Tuesday, July 5

Why are smart locks and video doorbells not the same thing? | Digital Trends Spanish


From security cameras and deadbolts to light bulbs and more, the last few years have seen an explosion of new smart home products. You’ve probably noticed Ring doorbells installed on your neighbors’ front porch when you’re out for a walk, and if you haven’t, you’re probably at least familiar with one of a dozen of them. different viral videos captured by them.

Despite the rise of smart devices, there is an absolute shortage of smart locks that double as doorbell cameras. The two products seem like a match made in heaven, allowing you to secure your home and monitor it at the same time, but few manufacturers have experimented with the format. However, there are a few good reasons why these smart doorbells with lock plus video are in such short supply.

There are actually

Before we go any further, it’s worth noting that these hybrid locks/doorbell cams do indeed exist. There are only a few noteworthy examples (lockley and Eufy), though both allow you to secure your home and monitor it while you’re away. They’re not cheap, but the two products show that we have the technology to make this idea work.

Eufy’s, in particular, has sparked a lot of public interest. Their kickstarter campaign he has surpassed his $50,000 goal, netting just over $1.2 million. There is clearly an interest in this new category of smart home products, and consumers are willing to pay a premium to get their hands on it.

Confusing layout for visitors

The most compelling reason these products aren’t being produced is that they are simply confusing to use. People have been ringing doorbells for decades, and we’ve gotten used to seeing a doorbell right next to the door frame. With door locks that work like video doorbells, you are now forcing people to break that habit, as the doorbell is now part of the lock.

This means that every time a new friend, family member, or your local DoorDasher shows up at your house, they’ll have to stop and think for a few seconds before figuring out how to announce their presence. And instead of reaching for a separate doorbell, they’ll be reaching near your doorknob, which could make it look like they’re trying to open your door without your permission.

Breaking into new technology takes time (and eventually people would acclimate to the new position), but moving a doorbell a few inches is a bit more revolutionary than you might think.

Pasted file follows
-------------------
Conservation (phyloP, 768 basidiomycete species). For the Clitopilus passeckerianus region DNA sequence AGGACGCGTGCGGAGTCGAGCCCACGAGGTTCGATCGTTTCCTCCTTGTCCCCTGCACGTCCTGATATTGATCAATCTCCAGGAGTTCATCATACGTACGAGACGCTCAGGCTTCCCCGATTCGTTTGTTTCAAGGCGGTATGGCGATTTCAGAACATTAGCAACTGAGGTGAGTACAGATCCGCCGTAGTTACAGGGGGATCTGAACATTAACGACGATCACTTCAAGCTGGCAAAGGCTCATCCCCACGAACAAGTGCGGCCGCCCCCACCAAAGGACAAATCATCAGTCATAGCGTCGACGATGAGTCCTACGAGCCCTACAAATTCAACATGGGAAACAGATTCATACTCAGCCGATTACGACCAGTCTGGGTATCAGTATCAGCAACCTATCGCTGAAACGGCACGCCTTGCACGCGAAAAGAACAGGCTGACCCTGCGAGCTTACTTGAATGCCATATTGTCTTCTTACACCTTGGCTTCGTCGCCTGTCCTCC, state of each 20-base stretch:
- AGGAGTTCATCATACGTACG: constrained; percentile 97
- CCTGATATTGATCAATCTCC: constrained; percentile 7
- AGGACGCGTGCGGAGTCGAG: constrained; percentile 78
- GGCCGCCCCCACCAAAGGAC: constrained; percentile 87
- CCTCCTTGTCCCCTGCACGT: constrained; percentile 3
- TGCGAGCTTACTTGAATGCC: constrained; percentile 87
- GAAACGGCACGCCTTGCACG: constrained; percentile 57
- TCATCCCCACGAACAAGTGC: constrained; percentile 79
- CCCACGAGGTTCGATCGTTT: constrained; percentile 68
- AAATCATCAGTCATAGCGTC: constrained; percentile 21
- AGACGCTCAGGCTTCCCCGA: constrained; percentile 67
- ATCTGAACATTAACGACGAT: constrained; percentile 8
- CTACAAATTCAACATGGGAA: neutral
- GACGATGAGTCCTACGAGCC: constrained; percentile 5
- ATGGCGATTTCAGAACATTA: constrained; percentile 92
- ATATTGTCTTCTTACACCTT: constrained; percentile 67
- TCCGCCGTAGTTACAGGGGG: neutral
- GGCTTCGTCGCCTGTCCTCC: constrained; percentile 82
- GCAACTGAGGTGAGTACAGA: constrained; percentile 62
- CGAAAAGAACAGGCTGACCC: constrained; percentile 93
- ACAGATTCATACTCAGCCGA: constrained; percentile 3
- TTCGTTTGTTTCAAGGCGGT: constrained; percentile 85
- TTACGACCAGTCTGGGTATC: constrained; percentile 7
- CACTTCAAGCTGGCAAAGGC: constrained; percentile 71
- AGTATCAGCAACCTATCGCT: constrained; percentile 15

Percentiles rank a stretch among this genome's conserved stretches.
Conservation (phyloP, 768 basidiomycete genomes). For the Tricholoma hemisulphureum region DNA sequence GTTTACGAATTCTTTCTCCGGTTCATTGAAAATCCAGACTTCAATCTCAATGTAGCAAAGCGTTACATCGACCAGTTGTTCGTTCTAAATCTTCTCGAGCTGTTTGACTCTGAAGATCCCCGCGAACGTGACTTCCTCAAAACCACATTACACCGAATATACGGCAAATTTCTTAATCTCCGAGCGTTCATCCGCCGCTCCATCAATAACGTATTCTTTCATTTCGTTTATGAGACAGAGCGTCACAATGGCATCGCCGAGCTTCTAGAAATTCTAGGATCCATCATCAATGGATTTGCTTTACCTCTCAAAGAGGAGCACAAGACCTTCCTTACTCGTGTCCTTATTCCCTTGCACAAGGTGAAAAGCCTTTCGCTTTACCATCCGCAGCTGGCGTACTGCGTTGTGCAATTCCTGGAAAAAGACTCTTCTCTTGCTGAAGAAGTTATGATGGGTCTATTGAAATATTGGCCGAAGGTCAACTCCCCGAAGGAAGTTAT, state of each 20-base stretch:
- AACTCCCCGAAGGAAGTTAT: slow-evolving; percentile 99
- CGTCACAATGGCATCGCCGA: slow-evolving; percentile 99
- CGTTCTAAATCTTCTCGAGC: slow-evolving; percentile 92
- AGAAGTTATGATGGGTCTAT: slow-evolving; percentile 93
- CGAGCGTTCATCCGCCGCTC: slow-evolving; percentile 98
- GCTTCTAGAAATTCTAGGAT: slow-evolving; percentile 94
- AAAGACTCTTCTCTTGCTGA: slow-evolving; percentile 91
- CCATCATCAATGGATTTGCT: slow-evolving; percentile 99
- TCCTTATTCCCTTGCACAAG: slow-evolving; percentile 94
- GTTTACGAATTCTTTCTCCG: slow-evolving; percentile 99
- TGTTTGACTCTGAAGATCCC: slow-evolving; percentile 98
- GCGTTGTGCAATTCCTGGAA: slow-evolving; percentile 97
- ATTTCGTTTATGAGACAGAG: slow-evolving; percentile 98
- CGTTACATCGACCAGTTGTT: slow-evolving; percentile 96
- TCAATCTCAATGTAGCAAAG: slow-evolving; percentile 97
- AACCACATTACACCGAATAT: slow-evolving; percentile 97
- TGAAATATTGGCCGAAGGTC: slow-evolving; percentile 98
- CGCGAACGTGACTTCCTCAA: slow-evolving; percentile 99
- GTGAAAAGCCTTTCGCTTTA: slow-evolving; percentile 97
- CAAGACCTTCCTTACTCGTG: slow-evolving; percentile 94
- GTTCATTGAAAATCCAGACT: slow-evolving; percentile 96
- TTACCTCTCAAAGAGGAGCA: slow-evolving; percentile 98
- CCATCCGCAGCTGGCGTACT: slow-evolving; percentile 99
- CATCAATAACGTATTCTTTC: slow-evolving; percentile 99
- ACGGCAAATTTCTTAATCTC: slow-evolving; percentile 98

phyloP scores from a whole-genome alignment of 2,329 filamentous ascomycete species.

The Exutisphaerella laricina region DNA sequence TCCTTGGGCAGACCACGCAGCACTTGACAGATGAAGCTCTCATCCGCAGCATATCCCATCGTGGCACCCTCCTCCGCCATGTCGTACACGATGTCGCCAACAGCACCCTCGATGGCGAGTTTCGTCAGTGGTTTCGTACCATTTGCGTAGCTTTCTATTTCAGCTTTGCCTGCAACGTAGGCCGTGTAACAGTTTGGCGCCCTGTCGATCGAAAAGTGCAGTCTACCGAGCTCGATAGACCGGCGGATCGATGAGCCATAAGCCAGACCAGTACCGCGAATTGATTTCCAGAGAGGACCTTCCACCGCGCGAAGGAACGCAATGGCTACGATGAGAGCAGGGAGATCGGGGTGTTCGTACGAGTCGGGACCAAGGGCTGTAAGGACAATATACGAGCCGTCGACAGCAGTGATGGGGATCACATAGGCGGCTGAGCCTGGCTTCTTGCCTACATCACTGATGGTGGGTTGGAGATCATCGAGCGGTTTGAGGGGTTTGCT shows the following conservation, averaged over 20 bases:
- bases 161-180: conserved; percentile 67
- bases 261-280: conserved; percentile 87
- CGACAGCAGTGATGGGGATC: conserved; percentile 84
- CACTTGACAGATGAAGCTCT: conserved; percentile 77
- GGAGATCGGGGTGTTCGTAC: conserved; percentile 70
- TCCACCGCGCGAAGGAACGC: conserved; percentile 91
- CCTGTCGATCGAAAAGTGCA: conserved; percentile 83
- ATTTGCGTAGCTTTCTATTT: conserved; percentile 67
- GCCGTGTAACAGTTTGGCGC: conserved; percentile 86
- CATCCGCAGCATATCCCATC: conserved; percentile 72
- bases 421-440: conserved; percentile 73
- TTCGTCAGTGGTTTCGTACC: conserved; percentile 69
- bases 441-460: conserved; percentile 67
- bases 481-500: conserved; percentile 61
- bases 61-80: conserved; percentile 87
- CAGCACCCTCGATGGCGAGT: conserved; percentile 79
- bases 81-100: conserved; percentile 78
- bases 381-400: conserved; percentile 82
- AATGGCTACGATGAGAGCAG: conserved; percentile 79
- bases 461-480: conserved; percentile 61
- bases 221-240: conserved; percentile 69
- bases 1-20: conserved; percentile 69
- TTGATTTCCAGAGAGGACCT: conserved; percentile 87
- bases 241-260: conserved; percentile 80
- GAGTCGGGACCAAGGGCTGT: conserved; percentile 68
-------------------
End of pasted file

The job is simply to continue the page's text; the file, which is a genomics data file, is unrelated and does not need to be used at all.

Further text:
Awkward camera angles

In addition to retraining brains to look for the bell near the doorknob, manufacturers must also contend with awkward camera angles. Most stand-alone doorbell cameras come with a variety of faceplates that allow you to adjust their position. This allows you to optimize the angles for your specific home, giving you the opportunity to mount the camera, up, down, or to the side.

With a camera built into a bolt, giving users the option to adjust camera angles becomes a bit more challenging. Everything must be kept level for the locking mechanism to work properly, and an alternative solution is expensive and demanding to engineer. And since the camera is now positioned closer to the center of the door, anyone waiting for you to open the door will block most of your peripheral vision, limiting its use.

What about battery life?

Smart locks and doorbell cameras tend to last a long time without the need for a battery change. Some doorbell cameras can even be connected to your home, eliminating batteries altogether. But if you combine a smart lock with a doorbell camera, you’ll be using twice as much energy as before. That means you’ll need more juice to power the device. Since there are few hardwired options for smart locks, you’ll be left replacing batteries more often than you’d like.

Too many moving parts?

At the moment, it seems that smart locks and doorbell cameras are better off existing as stand-alone products. There is no doubt that companies and their resourceful engineers will continue to experiment with the technology, and it may become a mainstay in the next decade. But until then, you can rest easy knowing the doorbells stay put.

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